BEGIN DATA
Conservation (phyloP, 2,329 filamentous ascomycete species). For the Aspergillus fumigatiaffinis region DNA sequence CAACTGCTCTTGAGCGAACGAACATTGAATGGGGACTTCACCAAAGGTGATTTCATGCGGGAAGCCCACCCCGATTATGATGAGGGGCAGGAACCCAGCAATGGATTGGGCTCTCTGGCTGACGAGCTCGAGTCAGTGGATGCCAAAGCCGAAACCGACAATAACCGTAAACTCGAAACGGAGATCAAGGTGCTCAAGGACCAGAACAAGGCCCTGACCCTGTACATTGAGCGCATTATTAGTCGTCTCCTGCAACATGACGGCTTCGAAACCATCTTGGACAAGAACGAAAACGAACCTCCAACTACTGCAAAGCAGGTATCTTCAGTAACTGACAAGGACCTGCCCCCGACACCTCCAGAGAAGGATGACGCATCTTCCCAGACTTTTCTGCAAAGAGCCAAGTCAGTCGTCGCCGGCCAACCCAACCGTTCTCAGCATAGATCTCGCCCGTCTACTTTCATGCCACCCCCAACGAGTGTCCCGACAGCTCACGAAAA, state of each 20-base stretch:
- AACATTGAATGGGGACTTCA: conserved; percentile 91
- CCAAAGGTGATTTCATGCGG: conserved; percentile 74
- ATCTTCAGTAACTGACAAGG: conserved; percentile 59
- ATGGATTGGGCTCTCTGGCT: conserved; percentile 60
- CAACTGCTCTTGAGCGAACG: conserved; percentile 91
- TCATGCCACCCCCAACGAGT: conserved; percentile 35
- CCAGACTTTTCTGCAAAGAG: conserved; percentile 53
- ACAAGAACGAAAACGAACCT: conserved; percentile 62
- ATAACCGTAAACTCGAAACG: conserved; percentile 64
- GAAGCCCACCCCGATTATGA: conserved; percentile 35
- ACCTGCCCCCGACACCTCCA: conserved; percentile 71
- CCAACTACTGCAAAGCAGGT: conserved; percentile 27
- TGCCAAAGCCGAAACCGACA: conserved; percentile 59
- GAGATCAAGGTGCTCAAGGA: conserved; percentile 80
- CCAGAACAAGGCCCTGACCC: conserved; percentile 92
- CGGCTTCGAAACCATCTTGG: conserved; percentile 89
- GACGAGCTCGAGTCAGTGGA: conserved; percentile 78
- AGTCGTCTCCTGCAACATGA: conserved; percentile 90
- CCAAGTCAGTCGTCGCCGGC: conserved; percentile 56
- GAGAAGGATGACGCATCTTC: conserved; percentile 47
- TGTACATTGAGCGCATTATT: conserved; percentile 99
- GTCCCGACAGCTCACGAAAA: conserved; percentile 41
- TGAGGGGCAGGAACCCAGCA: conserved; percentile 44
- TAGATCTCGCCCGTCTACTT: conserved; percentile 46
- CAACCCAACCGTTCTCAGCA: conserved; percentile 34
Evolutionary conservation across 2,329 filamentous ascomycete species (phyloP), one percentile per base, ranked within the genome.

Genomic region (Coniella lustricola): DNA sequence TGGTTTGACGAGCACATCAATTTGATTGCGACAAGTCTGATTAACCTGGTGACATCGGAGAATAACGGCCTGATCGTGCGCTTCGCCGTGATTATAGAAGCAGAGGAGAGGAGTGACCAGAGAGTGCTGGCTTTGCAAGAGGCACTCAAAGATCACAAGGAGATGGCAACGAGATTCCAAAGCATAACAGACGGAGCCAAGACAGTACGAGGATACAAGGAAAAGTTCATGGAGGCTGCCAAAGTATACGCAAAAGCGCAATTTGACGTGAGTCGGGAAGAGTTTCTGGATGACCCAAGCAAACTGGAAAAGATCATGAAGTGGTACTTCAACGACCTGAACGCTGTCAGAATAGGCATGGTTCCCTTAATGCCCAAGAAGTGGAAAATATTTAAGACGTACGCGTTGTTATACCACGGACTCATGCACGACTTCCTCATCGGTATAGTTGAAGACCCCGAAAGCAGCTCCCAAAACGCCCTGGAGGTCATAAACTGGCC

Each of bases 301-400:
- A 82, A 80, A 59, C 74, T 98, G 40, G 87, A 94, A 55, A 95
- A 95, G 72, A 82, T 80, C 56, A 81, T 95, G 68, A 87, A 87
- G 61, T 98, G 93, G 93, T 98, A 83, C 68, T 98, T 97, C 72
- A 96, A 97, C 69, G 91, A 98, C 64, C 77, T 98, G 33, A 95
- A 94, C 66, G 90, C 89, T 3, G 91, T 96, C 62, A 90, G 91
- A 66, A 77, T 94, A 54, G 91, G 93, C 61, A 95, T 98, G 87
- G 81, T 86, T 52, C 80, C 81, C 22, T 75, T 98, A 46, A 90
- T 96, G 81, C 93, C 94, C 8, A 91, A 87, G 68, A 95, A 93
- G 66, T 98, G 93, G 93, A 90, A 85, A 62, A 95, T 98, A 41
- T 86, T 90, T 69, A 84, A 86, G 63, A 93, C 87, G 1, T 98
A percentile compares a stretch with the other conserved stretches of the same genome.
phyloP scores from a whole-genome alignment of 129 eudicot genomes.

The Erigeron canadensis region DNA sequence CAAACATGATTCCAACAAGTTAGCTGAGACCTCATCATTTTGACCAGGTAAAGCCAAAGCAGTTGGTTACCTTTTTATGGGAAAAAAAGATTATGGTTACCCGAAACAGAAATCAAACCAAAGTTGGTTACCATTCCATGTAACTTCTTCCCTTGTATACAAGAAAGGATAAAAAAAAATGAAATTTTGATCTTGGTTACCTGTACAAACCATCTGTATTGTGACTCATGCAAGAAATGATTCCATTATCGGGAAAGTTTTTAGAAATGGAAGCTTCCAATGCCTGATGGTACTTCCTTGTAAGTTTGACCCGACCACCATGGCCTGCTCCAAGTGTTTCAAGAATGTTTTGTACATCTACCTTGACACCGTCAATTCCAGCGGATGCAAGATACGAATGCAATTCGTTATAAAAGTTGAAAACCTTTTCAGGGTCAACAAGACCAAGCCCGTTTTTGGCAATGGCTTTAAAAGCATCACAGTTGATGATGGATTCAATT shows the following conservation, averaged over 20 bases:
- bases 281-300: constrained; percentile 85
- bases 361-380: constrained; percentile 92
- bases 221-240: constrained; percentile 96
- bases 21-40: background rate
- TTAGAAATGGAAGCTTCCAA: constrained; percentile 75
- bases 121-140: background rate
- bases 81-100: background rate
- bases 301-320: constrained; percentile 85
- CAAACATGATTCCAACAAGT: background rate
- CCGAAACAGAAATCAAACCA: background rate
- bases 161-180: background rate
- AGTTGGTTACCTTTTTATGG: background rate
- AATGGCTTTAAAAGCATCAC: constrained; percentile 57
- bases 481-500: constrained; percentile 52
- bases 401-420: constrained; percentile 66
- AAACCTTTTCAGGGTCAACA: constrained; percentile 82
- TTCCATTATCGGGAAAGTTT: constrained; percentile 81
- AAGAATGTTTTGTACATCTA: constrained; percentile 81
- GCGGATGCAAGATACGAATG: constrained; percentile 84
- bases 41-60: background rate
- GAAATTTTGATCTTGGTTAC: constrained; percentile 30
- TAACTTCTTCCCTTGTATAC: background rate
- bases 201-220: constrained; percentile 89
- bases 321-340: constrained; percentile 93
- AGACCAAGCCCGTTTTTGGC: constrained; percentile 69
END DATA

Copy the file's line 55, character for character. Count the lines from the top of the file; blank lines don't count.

- AATGGCTTTAAAAGCATCAC: constrained; percentile 57